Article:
are to imitate him specifically in what they have observed of his particular
way of life, with all its differences from that world (4.9; compare 2.14–16).
There is indeed a considerable overlap of moral ideals, expressed up to a
point in a shared vocabulary between Paul’s communities and the non-
Jewish world around them (though there are exceptions: philosophers have
noted the absence, in ancient moralism, of humility, patience, charity and
not least chastity).138 But the main difference is that Paul claims that Christians
can and should live up to the ideals which others may glimpse but not
often follow (162).”
Tom quotes Horrell approvingly as follows: “Horrell then argues that Paul’s ‘tolerant’ stance on the question of food is based on ‘a different kind of foundation and motivation for ethical
decision-making, essentially a relational, other-regarding ethic with a specifically
christological shape’ (172). The death of Christ forms the pattern
according to which the ‘strong’ must give up their presumed rights for the
sake of the ‘weak’. This ethic is ‘grounded . . . in Christology’ (177); it is
‘christologically underpinned’ (181). Paul does not, then, seek to educate
those he deems ‘weak’ in conscience. Instead, he fosters an ‘other-regard’
which allows differences of conviction and practice to remain (182).” Where Tom finds a deficiency is that Horrell rejects the idea he and Meeks accepted, namely that the Christological redefinition of monotheism you see in 1 Cor. 8.4-6 is the very basis of this new ethic.
There are places along the way in this chapter where Horrell’s views are corrected, or partially corrected by Tom. For example, on p. 296 Tom asks “Can Horrell really be right, however, when he suggests that Paul is not here trying to ‘educate’ the ‘weak’? I think not. Paul sees clearly that
creational monotheism rules idol-worship ‘out’ and all foods ‘in’; it seems
strange to think that he would not want to persuade all Messiah-followers to
share these convictions, even if such a process would take time. What we
have here is Paul as a pastor: he knows that people’s consciences, precisely
because they are formed within larger and more complex sets of symbols,
memories, narratives and so on, cannot be brought to a new position overnight.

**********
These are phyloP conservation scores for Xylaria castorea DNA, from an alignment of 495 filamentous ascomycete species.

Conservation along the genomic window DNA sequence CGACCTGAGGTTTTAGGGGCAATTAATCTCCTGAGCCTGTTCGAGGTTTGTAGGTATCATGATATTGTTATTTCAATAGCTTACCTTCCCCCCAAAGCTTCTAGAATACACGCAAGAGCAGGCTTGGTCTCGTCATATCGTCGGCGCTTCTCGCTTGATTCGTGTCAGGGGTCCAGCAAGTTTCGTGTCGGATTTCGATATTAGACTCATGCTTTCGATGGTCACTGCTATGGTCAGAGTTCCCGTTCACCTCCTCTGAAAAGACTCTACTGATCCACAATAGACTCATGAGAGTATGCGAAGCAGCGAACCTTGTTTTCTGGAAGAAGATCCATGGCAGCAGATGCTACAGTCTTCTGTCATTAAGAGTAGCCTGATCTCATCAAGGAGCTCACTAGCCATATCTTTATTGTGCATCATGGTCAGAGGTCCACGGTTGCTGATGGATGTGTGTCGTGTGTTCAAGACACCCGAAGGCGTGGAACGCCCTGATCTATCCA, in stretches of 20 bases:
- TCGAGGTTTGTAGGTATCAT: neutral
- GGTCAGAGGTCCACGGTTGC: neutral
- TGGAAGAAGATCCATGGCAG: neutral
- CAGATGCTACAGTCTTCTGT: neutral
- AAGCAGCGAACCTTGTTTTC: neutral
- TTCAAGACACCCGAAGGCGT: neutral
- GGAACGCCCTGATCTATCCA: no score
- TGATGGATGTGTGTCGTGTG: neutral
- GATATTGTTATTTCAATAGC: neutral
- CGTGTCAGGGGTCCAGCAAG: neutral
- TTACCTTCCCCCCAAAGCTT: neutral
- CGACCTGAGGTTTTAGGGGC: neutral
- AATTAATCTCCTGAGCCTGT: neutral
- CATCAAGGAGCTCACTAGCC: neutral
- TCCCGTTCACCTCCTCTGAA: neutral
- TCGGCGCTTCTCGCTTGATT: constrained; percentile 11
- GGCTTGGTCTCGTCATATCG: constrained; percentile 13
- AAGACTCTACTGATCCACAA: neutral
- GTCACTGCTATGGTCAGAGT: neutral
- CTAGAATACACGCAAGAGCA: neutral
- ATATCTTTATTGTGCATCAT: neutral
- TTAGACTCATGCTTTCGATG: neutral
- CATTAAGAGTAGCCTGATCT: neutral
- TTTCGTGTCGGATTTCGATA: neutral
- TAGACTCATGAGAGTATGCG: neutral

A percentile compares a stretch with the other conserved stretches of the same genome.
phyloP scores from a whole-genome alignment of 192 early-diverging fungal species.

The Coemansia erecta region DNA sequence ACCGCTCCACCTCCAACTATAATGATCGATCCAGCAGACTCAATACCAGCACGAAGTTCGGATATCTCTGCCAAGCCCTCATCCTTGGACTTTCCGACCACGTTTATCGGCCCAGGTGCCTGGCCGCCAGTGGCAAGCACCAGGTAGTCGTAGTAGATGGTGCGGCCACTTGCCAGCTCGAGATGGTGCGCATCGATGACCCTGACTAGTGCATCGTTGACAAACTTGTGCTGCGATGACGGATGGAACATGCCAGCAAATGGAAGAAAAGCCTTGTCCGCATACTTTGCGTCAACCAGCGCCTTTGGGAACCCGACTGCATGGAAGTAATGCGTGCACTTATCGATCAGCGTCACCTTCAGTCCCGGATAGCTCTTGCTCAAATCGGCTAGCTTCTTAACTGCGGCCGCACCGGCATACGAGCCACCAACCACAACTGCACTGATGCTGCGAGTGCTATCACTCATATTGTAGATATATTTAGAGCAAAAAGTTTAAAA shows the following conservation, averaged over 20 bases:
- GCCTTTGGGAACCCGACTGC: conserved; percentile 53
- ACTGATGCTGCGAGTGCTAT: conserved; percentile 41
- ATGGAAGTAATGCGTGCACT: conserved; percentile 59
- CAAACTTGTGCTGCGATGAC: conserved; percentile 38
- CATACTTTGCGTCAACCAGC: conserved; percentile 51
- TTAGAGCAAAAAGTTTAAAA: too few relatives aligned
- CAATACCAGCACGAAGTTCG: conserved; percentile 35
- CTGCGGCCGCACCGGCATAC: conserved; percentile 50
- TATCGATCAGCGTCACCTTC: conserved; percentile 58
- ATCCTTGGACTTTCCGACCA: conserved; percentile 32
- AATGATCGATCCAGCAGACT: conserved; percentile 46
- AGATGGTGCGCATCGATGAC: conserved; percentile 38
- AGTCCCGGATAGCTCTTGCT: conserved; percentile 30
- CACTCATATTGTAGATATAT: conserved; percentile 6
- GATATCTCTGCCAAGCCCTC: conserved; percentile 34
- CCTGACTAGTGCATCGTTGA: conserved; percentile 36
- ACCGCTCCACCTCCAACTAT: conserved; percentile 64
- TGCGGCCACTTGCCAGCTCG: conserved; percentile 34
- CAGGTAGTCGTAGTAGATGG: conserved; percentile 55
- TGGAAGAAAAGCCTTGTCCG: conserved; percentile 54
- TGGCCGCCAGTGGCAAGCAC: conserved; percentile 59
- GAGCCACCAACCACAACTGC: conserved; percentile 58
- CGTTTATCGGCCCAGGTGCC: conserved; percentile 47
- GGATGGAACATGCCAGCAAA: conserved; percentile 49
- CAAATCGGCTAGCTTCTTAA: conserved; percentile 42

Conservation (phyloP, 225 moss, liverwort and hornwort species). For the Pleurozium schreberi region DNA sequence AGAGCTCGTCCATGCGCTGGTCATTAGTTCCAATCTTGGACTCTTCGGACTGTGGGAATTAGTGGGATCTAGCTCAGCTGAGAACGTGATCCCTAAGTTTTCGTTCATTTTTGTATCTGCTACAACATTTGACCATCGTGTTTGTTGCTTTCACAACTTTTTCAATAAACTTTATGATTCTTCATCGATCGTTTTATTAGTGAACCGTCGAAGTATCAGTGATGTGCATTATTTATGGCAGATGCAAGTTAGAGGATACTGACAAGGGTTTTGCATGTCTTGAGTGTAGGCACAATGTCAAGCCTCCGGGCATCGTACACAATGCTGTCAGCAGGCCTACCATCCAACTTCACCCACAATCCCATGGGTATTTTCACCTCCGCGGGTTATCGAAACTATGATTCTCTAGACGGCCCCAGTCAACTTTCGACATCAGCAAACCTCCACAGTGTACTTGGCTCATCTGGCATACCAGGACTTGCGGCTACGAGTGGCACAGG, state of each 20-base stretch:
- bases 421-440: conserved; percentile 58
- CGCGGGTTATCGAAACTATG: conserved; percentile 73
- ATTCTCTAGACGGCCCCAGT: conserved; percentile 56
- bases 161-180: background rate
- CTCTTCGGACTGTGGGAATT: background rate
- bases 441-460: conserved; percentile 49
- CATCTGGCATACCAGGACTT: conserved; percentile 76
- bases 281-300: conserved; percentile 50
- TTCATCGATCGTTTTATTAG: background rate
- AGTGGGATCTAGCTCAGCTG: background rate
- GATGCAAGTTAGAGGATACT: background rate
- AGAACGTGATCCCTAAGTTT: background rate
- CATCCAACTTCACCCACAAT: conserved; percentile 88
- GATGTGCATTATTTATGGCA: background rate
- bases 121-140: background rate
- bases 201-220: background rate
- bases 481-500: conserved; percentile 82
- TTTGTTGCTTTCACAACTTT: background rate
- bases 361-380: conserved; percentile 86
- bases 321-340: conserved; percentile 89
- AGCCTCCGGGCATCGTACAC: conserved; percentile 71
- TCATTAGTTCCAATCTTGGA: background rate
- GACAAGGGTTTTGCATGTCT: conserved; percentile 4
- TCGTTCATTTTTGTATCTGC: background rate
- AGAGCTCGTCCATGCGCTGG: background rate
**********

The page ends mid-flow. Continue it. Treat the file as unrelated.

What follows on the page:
Of course, his desire for ‘other-regard’, or even for ‘love’, does not
stop when people agree on things where formerly they were at odds. It goes
on being the appropriate mutual stance. But the specific command for what
we sometimes call ‘tolerance’, in this area though not in some others, applies
specifically to the time, be it long or short, in which disagreement persists.
The instruction to ‘love’ those who disagree must not be turned into an
argument against allowing that ‘love’ to generate a new solidarity.
When it comes to Romans 14 and 15, Horrell rightly in my view resists
the attempt of Mark Nanos and others to suggest that the ‘weak’ were non-
Christian Jews. Both groups, rather, are Christian believers (183).
p. 298— After the three central chapters 4, 5 and 6, in which his major claims are
advanced and discussed, chapters 7 and 8 of Horrell’s book are comparatively
straightforward. Chapter 7 argues that ‘other-regard’ joins ‘corporate
solidarity’ as ‘the second key metanorm of Pauline ethics’ (204). This is
worked out in relation to Philippians 2.5–11 in particular. First Corinthians
9 is also important: Paul gives up his ‘rights’, again in imitation of Christ
(231). The model of the self-giving of Christ also plays a central role in
Paul’s appeal to the Corinthians to give generously to the ‘collection’ (241).
This ‘other-regard’, then, is not something apart from Christ and his example;
and the nature of this example wards off, to some extent at least, the
charge that Paul is himself constructing a new discourse of power (242–3).”
Tom however agrees that at its core Paul’s ethics are grounded in the foundational story of Christ and his death and resurrection which provide a new paradigm for self-sacrificial behavior.